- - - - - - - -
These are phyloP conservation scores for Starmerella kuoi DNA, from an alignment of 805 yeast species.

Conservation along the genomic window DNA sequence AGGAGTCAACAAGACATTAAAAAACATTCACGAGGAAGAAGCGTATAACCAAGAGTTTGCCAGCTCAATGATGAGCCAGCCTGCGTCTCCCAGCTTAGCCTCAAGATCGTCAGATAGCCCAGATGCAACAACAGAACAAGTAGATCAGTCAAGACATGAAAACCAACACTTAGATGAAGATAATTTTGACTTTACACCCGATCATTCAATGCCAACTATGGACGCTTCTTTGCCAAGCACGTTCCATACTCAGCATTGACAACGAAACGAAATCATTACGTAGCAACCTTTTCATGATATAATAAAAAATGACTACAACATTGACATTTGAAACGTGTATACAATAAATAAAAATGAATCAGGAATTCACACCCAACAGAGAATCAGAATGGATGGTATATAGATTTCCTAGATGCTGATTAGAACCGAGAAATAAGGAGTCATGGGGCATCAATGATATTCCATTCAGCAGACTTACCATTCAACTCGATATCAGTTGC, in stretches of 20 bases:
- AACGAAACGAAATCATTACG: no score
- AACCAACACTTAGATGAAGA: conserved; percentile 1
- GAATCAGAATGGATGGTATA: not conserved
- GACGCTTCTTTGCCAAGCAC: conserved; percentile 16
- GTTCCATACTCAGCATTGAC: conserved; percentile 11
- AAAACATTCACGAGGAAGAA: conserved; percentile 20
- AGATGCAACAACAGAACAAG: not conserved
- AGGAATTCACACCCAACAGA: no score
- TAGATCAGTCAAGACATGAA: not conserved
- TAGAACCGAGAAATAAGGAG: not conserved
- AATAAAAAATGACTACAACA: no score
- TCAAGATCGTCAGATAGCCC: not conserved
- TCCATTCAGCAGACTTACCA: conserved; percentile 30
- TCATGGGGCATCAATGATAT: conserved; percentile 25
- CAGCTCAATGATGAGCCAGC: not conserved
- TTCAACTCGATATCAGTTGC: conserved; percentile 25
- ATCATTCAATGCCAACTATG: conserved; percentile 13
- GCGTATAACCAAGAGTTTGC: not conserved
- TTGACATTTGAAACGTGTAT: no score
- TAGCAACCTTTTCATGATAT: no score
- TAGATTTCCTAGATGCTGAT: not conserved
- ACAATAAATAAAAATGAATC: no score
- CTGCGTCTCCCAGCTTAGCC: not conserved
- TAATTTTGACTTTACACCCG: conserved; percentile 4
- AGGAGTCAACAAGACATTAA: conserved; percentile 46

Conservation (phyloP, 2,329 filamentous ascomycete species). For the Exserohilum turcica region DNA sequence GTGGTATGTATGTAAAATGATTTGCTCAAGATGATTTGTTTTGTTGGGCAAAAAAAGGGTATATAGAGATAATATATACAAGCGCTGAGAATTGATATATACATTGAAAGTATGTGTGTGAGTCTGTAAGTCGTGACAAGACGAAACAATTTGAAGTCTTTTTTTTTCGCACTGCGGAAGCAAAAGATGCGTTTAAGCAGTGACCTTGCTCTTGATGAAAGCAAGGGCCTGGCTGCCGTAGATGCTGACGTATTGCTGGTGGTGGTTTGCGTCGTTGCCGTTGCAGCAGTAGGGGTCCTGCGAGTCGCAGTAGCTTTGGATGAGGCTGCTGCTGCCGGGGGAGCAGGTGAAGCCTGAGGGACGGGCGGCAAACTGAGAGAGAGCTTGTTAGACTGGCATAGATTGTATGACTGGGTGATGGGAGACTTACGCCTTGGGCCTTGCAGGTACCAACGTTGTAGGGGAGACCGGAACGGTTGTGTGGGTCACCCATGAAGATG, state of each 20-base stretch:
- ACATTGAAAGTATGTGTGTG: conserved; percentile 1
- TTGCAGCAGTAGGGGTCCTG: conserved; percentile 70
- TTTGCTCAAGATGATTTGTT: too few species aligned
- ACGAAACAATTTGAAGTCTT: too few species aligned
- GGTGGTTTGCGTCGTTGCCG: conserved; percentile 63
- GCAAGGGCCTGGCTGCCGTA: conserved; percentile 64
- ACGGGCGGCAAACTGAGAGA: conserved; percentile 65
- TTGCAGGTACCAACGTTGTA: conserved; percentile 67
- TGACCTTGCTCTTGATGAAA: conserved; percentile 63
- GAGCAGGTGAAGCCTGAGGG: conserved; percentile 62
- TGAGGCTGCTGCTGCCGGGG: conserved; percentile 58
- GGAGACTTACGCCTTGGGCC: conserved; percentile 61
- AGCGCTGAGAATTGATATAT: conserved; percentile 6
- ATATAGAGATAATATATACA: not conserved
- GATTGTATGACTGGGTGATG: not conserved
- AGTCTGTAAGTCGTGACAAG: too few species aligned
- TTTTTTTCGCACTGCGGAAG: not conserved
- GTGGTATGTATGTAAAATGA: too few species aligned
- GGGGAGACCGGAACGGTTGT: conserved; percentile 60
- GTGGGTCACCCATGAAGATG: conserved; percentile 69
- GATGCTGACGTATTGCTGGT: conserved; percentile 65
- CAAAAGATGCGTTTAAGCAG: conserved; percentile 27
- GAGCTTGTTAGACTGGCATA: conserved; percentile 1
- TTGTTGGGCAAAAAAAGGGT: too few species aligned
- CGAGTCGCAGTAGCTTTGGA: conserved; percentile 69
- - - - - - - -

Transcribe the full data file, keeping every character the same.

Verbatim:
These are phyloP conservation scores for Starmerella kuoi DNA, from an alignment of 805 yeast species.

Conservation along the genomic window DNA sequence AGGAGTCAACAAGACATTAAAAAACATTCACGAGGAAGAAGCGTATAACCAAGAGTTTGCCAGCTCAATGATGAGCCAGCCTGCGTCTCCCAGCTTAGCCTCAAGATCGTCAGATAGCCCAGATGCAACAACAGAACAAGTAGATCAGTCAAGACATGAAAACCAACACTTAGATGAAGATAATTTTGACTTTACACCCGATCATTCAATGCCAACTATGGACGCTTCTTTGCCAAGCACGTTCCATACTCAGCATTGACAACGAAACGAAATCATTACGTAGCAACCTTTTCATGATATAATAAAAAATGACTACAACATTGACATTTGAAACGTGTATACAATAAATAAAAATGAATCAGGAATTCACACCCAACAGAGAATCAGAATGGATGGTATATAGATTTCCTAGATGCTGATTAGAACCGAGAAATAAGGAGTCATGGGGCATCAATGATATTCCATTCAGCAGACTTACCATTCAACTCGATATCAGTTGC, in stretches of 20 bases:
- AACGAAACGAAATCATTACG: no score
- AACCAACACTTAGATGAAGA: conserved; percentile 1
- GAATCAGAATGGATGGTATA: not conserved
- GACGCTTCTTTGCCAAGCAC: conserved; percentile 16
- GTTCCATACTCAGCATTGAC: conserved; percentile 11
- AAAACATTCACGAGGAAGAA: conserved; percentile 20
- AGATGCAACAACAGAACAAG: not conserved
- AGGAATTCACACCCAACAGA: no score
- TAGATCAGTCAAGACATGAA: not conserved
- TAGAACCGAGAAATAAGGAG: not conserved
- AATAAAAAATGACTACAACA: no score
- TCAAGATCGTCAGATAGCCC: not conserved
- TCCATTCAGCAGACTTACCA: conserved; percentile 30
- TCATGGGGCATCAATGATAT: conserved; percentile 25
- CAGCTCAATGATGAGCCAGC: not conserved
- TTCAACTCGATATCAGTTGC: conserved; percentile 25
- ATCATTCAATGCCAACTATG: conserved; percentile 13
- GCGTATAACCAAGAGTTTGC: not conserved
- TTGACATTTGAAACGTGTAT: no score
- TAGCAACCTTTTCATGATAT: no score
- TAGATTTCCTAGATGCTGAT: not conserved
- ACAATAAATAAAAATGAATC: no score
- CTGCGTCTCCCAGCTTAGCC: not conserved
- TAATTTTGACTTTACACCCG: conserved; percentile 4
- AGGAGTCAACAAGACATTAA: conserved; percentile 46

Conservation (phyloP, 2,329 filamentous ascomycete species). For the Exserohilum turcica region DNA sequence GTGGTATGTATGTAAAATGATTTGCTCAAGATGATTTGTTTTGTTGGGCAAAAAAAGGGTATATAGAGATAATATATACAAGCGCTGAGAATTGATATATACATTGAAAGTATGTGTGTGAGTCTGTAAGTCGTGACAAGACGAAACAATTTGAAGTCTTTTTTTTTCGCACTGCGGAAGCAAAAGATGCGTTTAAGCAGTGACCTTGCTCTTGATGAAAGCAAGGGCCTGGCTGCCGTAGATGCTGACGTATTGCTGGTGGTGGTTTGCGTCGTTGCCGTTGCAGCAGTAGGGGTCCTGCGAGTCGCAGTAGCTTTGGATGAGGCTGCTGCTGCCGGGGGAGCAGGTGAAGCCTGAGGGACGGGCGGCAAACTGAGAGAGAGCTTGTTAGACTGGCATAGATTGTATGACTGGGTGATGGGAGACTTACGCCTTGGGCCTTGCAGGTACCAACGTTGTAGGGGAGACCGGAACGGTTGTGTGGGTCACCCATGAAGATG, state of each 20-base stretch:
- ACATTGAAAGTATGTGTGTG: conserved; percentile 1
- TTGCAGCAGTAGGGGTCCTG: conserved; percentile 70
- TTTGCTCAAGATGATTTGTT: too few species aligned
- ACGAAACAATTTGAAGTCTT: too few species aligned
- GGTGGTTTGCGTCGTTGCCG: conserved; percentile 63
- GCAAGGGCCTGGCTGCCGTA: conserved; percentile 64
- ACGGGCGGCAAACTGAGAGA: conserved; percentile 65
- TTGCAGGTACCAACGTTGTA: conserved; percentile 67
- TGACCTTGCTCTTGATGAAA: conserved; percentile 63
- GAGCAGGTGAAGCCTGAGGG: conserved; percentile 62
- TGAGGCTGCTGCTGCCGGGG: conserved; percentile 58
- GGAGACTTACGCCTTGGGCC: conserved; percentile 61
- AGCGCTGAGAATTGATATAT: conserved; percentile 6
- ATATAGAGATAATATATACA: not conserved
- GATTGTATGACTGGGTGATG: not conserved
- AGTCTGTAAGTCGTGACAAG: too few species aligned
- TTTTTTTCGCACTGCGGAAG: not conserved
- GTGGTATGTATGTAAAATGA: too few species aligned
- GGGGAGACCGGAACGGTTGT: conserved; percentile 60
- GTGGGTCACCCATGAAGATG: conserved; percentile 69
- GATGCTGACGTATTGCTGGT: conserved; percentile 65
- CAAAAGATGCGTTTAAGCAG: conserved; percentile 27
- GAGCTTGTTAGACTGGCATA: conserved; percentile 1
- TTGTTGGGCAAAAAAAGGGT: too few species aligned
- CGAGTCGCAGTAGCTTTGGA: conserved; percentile 69